Imminent arrival of Azure data centres good news for resellers

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With worldwide spending on cloud services and infrastructure set to increase by 23.2 percent to $160 billion in 2018, businesses are noticeably interested in the technology.

That goes for us here in South Africa as well where we are anticipating the arrival of Azure data centres later this year.

The arrival of this technology means not only low latency to Azure services, but also compliance with local laws such as the Protection of Personal Information Act (PoPI).

While Microsoft Azure services are available in South Africa, many businesses held back adoption as it would mean transferral of data to a cloud that is physically located outside of the country.

The launch of local data centres may help to change those perceptions according to Othelo Vieira, Microsoft CSP product manager at Tarsus on Demand.

“They [businesses] had two major concerns,” explains Vieira. “The first was the compliance risk of moving data outside South Africa’s borders, especially with the introduction of the Protection of Personal Information Act; the other was high network latency between South Africa and Amazon, Google or Microsoft data centres situated in Europe or North America.”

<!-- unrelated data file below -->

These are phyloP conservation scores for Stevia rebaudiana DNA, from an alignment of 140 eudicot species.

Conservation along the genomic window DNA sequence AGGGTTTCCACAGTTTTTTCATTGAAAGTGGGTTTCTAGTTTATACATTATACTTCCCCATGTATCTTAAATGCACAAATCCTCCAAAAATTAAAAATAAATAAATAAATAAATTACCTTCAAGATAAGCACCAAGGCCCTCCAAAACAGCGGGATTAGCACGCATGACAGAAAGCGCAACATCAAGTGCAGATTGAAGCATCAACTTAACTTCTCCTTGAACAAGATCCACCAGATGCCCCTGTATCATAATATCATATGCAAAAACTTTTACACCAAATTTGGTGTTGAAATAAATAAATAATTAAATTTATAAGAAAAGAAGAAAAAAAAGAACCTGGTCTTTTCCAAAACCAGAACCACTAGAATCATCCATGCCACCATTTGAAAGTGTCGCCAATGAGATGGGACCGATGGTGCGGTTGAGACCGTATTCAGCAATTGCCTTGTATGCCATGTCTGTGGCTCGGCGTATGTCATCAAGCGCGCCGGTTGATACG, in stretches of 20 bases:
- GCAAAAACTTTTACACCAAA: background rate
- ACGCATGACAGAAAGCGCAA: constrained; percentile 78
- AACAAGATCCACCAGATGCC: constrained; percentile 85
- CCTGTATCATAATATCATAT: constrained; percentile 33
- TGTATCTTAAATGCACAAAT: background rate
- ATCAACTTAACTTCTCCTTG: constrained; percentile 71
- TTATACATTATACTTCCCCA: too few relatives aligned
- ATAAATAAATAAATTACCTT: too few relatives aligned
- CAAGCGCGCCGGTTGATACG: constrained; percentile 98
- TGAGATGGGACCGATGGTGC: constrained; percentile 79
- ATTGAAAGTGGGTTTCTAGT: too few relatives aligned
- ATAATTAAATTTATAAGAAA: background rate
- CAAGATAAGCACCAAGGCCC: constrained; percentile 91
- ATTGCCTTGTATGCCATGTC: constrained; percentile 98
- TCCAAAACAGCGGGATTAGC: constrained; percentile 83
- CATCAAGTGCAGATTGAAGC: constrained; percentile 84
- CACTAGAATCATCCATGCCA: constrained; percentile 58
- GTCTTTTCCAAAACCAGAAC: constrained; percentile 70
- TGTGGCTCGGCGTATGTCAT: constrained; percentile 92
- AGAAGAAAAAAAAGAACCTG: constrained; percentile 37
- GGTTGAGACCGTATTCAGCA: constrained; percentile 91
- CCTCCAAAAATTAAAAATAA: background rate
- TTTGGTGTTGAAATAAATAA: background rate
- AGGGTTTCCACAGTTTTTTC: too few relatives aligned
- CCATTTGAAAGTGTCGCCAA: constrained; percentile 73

But it’s not just business that has adopted a cautious attitude to the cloud, resellers have taken the concerns of their clients to heart too.

“We are seeing some resistance to moving to the cloud and Azure among South African resellers,” explains the manager.

“They share some of the compliance and latency concerns of their clients, and many are unsure how the pricing and revenue model will work. But that will change rapidly once the local Azure data centres go live,” says Vieira.

Resellers actually have an opportunity here. While many firms are well acquainted with the cloud many more aren’t and there is space for resellers to add value for customers by guiding them through what cloud computing is capable of and what tech can be used for specific business needs.

“The decisions about when to use the public cloud, when to use a private cloud, which apps to migrate, which providers to use, and how to manage the cloud and in-house infrastructure are complex, and resellers have a great deal of value to add,” continues Vieira.

In 2017 90 percent of local companies increased spending on cloud computing according to data from World Wide Worx and 83 percent of firms planned to increase cloud budgets in 2018, cloud uptake is booming and resellers that take note will likely find themselves smiling when the flood gates open.

[Image – CC 0 Pixabay]

Brendyn Lotz

Brendyn Lotz

Brendyn Lotz writes news, reviews, and opinion pieces for Hypertext. His interests include SMEs, innovation on the African continent, cybersecurity, blockchain, games, geek culture and YouTube.